|Section of Paleontology||Section of Volcanology|
|Section of Mineralogy||Section of Ore Deposits|
|Section of Petrography||Section of Mineral Waters|
More than 700 springs and boreholes of mineral waters are known in the territory of the Republic of Armenia, the total debit of which is approximately 140 m3/day (60 mln. liters/day). Of these, the mineral springs of Jermuk, Dilijan, Arzni, Bjni, Lichq, Hankavan, and Vanadzor are particularly noteworthy. Health resorts were established at many of these springs, and some are still operating today. The waters of Armenia vary greatly from each other in their chemical content, and the gas composition is carbon dioxide, relatively little content of nitrogen-carbohydrate and sulfuric acid. The temperature ranges from 400С in Gridzor to 640С in Jermuk and even up to 830С in Sevaberd springs.
The Jermuk springs are located in the Arpa River Gorge, on the Jermuk Plateau. They have 1500 l3 per day of effluent. The waters contain bicarbonate-sulphate, sodium-calcium-magnesium composition. They contain 4-5 grams per liter mineralisation on average. The temperatures vary from 400С to 580С. Overall one could say the waters are similar to those of the famous Karlovy Vary springs in the Czech Republic in their therapeutic qualities.
The Hankavan mineral springs were discovered in Hankavan village territory. They have 4000 liters per day of effluent. These waters contain primarily chloride and bicarbonate sodium composition, with 8-9 grams per liter of mineralisation on average. The temperatures of the water vary from 120С to 140С- 320С. These springs are analogous the famous Yessentuki springs 4 and 17 located in Russia, Soyma in the Carpathian regions of Ukraine, and springs in Kamchatka, also in Russia.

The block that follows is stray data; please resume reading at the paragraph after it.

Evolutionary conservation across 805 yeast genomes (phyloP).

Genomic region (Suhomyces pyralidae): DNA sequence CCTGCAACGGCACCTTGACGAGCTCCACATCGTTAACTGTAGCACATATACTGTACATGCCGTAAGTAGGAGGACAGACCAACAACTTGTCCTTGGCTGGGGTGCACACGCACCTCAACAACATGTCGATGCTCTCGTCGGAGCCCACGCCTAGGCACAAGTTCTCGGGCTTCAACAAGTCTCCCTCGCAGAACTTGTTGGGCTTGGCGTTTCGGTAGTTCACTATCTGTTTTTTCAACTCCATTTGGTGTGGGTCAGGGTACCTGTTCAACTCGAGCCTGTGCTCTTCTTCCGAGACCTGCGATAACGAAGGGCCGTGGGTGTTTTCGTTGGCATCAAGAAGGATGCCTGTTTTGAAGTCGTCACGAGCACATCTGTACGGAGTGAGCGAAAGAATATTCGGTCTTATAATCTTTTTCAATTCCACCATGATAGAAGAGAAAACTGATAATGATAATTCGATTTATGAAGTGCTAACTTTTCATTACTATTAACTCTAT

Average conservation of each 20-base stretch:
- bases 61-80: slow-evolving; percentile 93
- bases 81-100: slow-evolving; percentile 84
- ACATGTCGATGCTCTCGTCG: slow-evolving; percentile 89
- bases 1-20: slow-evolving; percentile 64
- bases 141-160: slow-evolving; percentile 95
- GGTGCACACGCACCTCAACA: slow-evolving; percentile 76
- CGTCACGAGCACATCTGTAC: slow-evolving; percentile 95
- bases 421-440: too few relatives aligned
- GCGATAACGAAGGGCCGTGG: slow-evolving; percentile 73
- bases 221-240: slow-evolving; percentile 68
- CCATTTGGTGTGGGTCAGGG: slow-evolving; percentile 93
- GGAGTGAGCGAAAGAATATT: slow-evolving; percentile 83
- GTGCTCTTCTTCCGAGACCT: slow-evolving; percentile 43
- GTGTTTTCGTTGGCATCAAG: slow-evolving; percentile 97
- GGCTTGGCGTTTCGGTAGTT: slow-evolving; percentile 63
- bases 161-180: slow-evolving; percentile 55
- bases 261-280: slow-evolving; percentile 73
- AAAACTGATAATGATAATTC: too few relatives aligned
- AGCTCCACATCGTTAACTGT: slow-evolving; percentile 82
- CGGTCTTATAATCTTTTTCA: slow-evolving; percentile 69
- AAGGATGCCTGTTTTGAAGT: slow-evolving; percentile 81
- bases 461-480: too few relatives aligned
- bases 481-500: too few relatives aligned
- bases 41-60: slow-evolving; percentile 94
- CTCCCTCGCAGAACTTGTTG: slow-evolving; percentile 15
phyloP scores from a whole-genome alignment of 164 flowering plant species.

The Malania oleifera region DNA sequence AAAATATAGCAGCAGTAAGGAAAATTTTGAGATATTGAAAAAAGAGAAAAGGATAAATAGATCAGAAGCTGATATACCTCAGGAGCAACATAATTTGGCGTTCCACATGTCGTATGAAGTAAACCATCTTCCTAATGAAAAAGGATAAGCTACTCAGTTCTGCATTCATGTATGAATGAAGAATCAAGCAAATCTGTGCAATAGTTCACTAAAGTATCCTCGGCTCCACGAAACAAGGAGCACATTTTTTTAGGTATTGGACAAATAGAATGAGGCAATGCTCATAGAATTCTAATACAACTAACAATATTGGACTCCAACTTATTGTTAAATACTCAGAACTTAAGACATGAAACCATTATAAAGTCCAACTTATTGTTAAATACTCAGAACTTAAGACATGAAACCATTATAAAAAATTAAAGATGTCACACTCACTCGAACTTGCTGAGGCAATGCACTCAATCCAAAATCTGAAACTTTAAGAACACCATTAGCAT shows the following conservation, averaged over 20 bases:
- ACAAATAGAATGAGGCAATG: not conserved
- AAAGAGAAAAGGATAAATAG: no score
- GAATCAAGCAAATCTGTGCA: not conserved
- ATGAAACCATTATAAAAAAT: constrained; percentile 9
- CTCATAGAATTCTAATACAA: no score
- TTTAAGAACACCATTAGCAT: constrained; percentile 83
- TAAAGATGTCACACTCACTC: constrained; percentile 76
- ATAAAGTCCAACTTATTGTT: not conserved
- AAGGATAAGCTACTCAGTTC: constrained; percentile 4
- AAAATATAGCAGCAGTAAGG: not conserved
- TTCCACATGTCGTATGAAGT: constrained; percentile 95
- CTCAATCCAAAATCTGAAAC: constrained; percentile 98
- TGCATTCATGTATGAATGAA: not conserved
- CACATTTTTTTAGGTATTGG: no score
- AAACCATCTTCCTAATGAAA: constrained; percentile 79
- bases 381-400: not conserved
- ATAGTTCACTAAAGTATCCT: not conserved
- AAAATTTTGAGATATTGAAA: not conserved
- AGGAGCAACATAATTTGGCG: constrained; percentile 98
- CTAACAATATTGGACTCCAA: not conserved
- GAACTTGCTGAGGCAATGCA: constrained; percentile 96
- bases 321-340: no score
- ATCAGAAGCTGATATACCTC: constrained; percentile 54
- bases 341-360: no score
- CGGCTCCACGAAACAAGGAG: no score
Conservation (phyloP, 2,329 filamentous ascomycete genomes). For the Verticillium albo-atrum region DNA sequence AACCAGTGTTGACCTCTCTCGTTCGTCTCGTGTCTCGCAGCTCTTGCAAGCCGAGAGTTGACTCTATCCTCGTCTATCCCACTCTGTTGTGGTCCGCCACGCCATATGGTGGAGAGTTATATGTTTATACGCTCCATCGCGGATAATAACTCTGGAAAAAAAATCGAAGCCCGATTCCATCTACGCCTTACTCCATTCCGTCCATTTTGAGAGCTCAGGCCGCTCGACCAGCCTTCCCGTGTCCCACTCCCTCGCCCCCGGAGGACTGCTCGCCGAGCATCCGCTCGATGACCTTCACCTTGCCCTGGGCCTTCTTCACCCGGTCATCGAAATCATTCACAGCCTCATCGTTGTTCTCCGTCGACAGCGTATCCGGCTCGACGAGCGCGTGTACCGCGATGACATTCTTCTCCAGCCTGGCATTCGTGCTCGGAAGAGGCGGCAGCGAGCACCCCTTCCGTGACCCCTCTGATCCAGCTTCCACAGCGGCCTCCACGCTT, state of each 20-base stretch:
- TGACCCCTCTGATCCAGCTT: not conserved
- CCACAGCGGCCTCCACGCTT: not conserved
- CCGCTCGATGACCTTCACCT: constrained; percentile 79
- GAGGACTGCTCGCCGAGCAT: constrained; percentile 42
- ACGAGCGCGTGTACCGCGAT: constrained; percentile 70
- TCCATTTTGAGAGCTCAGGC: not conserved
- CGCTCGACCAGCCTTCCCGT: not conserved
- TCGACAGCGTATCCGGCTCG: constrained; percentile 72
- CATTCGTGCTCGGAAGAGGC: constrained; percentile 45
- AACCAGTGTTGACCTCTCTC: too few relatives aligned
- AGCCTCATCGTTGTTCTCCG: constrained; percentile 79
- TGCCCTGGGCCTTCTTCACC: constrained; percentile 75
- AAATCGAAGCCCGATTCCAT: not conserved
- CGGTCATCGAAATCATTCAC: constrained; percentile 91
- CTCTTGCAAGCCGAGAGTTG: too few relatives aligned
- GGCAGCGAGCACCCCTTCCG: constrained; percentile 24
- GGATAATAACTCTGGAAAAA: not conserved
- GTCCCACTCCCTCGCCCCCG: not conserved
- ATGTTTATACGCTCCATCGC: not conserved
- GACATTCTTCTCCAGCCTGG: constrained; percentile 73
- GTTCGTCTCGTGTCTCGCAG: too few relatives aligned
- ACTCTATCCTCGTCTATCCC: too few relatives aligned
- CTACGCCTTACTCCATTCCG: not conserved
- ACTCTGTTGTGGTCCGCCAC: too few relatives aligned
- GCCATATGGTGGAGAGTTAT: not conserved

The Arzni springs are in Hrazdan River Gorge, in the smaller tributaries of Dalar stream, in the village of Arzakan. The first mineral the Arzni Sanatorium (1925) in Armenia is located here, and is still in operation today. Arzni waters have 1600 liters per day of effluent, are rich in chloride and bicarbonate, and sodium. The water has 6-14 grams per liter mineralisation and about 200С in temperature. In their therapeutic qualities, Arzni springs are analogous to the waters in the town of Wiesbaden, Germany.
Bjni-Arzakan mineral waters are quite well-known as well. These springs are spread out over the two banks of the Hrazdan River. They have 1600 l3/day of effluent, are rich in chloride bicarbonate, and sodium-calcium composition. They contain 4-6 grams per liter mineralisation, and 140С-150С temperature; which makes them analogous to the waters in Vichy (France), Kynica in Poland, Bilina in the Czech Republic, and Borjomi in Georgia in their therapeutic qualities.
The mineral waters of the Ararat Valley, with their gas composition are quite unique. They have an effluent of 750 l3/day and are rich with bicarbonate, calcium and magnesium composition. The gases dissolved in these waters are a blend of nitrogen- carbon dioxide with up to 4 grams per liter of mineralisation, at about 200С. These characteristics make these waters analogous to the Tsqaltubo waters of Georgia.
Azatavan, Hankavan, Eghegis and other bore-bearing, rare basic metal containing waters are few in Armenia. On the one hand, they can be used for therapeutic purposes, on the other hand – for the extraction of various precious and rare elements and compounds. The elaboration and application of such technologies will be inevitable and of utmost priority in the near future.